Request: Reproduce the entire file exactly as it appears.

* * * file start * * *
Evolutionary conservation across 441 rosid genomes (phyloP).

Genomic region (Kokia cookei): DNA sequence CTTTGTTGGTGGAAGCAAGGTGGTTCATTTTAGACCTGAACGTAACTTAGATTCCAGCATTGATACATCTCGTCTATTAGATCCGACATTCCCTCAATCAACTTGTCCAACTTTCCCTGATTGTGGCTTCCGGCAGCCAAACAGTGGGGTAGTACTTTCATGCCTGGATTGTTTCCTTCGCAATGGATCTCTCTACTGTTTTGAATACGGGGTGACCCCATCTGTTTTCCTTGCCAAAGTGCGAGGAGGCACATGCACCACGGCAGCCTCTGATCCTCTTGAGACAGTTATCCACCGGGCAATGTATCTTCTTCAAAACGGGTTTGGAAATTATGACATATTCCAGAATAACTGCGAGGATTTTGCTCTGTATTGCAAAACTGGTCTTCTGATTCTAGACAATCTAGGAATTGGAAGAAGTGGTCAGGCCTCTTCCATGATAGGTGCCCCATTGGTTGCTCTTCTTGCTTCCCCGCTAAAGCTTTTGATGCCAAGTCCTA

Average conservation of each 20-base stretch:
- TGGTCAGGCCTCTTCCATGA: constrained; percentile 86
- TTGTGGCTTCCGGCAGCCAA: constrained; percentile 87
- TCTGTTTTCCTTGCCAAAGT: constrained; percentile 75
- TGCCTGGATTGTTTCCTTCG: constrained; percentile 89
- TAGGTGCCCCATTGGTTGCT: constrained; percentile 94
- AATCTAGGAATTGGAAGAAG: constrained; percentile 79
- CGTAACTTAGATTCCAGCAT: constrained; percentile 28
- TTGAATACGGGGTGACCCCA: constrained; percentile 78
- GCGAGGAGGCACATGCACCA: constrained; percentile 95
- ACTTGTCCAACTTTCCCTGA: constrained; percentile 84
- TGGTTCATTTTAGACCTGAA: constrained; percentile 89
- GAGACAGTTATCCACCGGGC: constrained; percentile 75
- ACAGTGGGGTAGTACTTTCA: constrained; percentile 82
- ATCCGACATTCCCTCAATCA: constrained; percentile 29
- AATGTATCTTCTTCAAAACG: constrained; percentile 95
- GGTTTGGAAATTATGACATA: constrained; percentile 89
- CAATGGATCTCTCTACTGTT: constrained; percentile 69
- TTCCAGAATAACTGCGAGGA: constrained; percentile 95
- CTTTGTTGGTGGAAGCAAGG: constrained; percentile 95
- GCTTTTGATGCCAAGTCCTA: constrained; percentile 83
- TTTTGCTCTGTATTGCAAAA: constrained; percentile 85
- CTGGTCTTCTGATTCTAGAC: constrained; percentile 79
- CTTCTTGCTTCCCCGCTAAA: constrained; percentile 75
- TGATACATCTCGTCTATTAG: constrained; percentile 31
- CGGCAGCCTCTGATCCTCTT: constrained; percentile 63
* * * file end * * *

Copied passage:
Evolutionary conservation across 441 rosid genomes (phyloP).

Genomic region (Kokia cookei): DNA sequence CTTTGTTGGTGGAAGCAAGGTGGTTCATTTTAGACCTGAACGTAACTTAGATTCCAGCATTGATACATCTCGTCTATTAGATCCGACATTCCCTCAATCAACTTGTCCAACTTTCCCTGATTGTGGCTTCCGGCAGCCAAACAGTGGGGTAGTACTTTCATGCCTGGATTGTTTCCTTCGCAATGGATCTCTCTACTGTTTTGAATACGGGGTGACCCCATCTGTTTTCCTTGCCAAAGTGCGAGGAGGCACATGCACCACGGCAGCCTCTGATCCTCTTGAGACAGTTATCCACCGGGCAATGTATCTTCTTCAAAACGGGTTTGGAAATTATGACATATTCCAGAATAACTGCGAGGATTTTGCTCTGTATTGCAAAACTGGTCTTCTGATTCTAGACAATCTAGGAATTGGAAGAAGTGGTCAGGCCTCTTCCATGATAGGTGCCCCATTGGTTGCTCTTCTTGCTTCCCCGCTAAAGCTTTTGATGCCAAGTCCTA

Average conservation of each 20-base stretch:
- TGGTCAGGCCTCTTCCATGA: constrained; percentile 86
- TTGTGGCTTCCGGCAGCCAA: constrained; percentile 87
- TCTGTTTTCCTTGCCAAAGT: constrained; percentile 75
- TGCCTGGATTGTTTCCTTCG: constrained; percentile 89
- TAGGTGCCCCATTGGTTGCT: constrained; percentile 94
- AATCTAGGAATTGGAAGAAG: constrained; percentile 79
- CGTAACTTAGATTCCAGCAT: constrained; percentile 28
- TTGAATACGGGGTGACCCCA: constrained; percentile 78
- GCGAGGAGGCACATGCACCA: constrained; percentile 95
- ACTTGTCCAACTTTCCCTGA: constrained; percentile 84
- TGGTTCATTTTAGACCTGAA: constrained; percentile 89
- GAGACAGTTATCCACCGGGC: constrained; percentile 75
- ACAGTGGGGTAGTACTTTCA: constrained; percentile 82
- ATCCGACATTCCCTCAATCA: constrained; percentile 29
- AATGTATCTTCTTCAAAACG: constrained; percentile 95
- GGTTTGGAAATTATGACATA: constrained; percentile 89
- CAATGGATCTCTCTACTGTT: constrained; percentile 69
- TTCCAGAATAACTGCGAGGA: constrained; percentile 95
- CTTTGTTGGTGGAAGCAAGG: constrained; percentile 95
- GCTTTTGATGCCAAGTCCTA: constrained; percentile 83
- TTTTGCTCTGTATTGCAAAA: constrained; percentile 85
- CTGGTCTTCTGATTCTAGAC: constrained; percentile 79
- CTTCTTGCTTCCCCGCTAAA: constrained; percentile 75
- TGATACATCTCGTCTATTAG: constrained; percentile 31
- CGGCAGCCTCTGATCCTCTT: constrained; percentile 63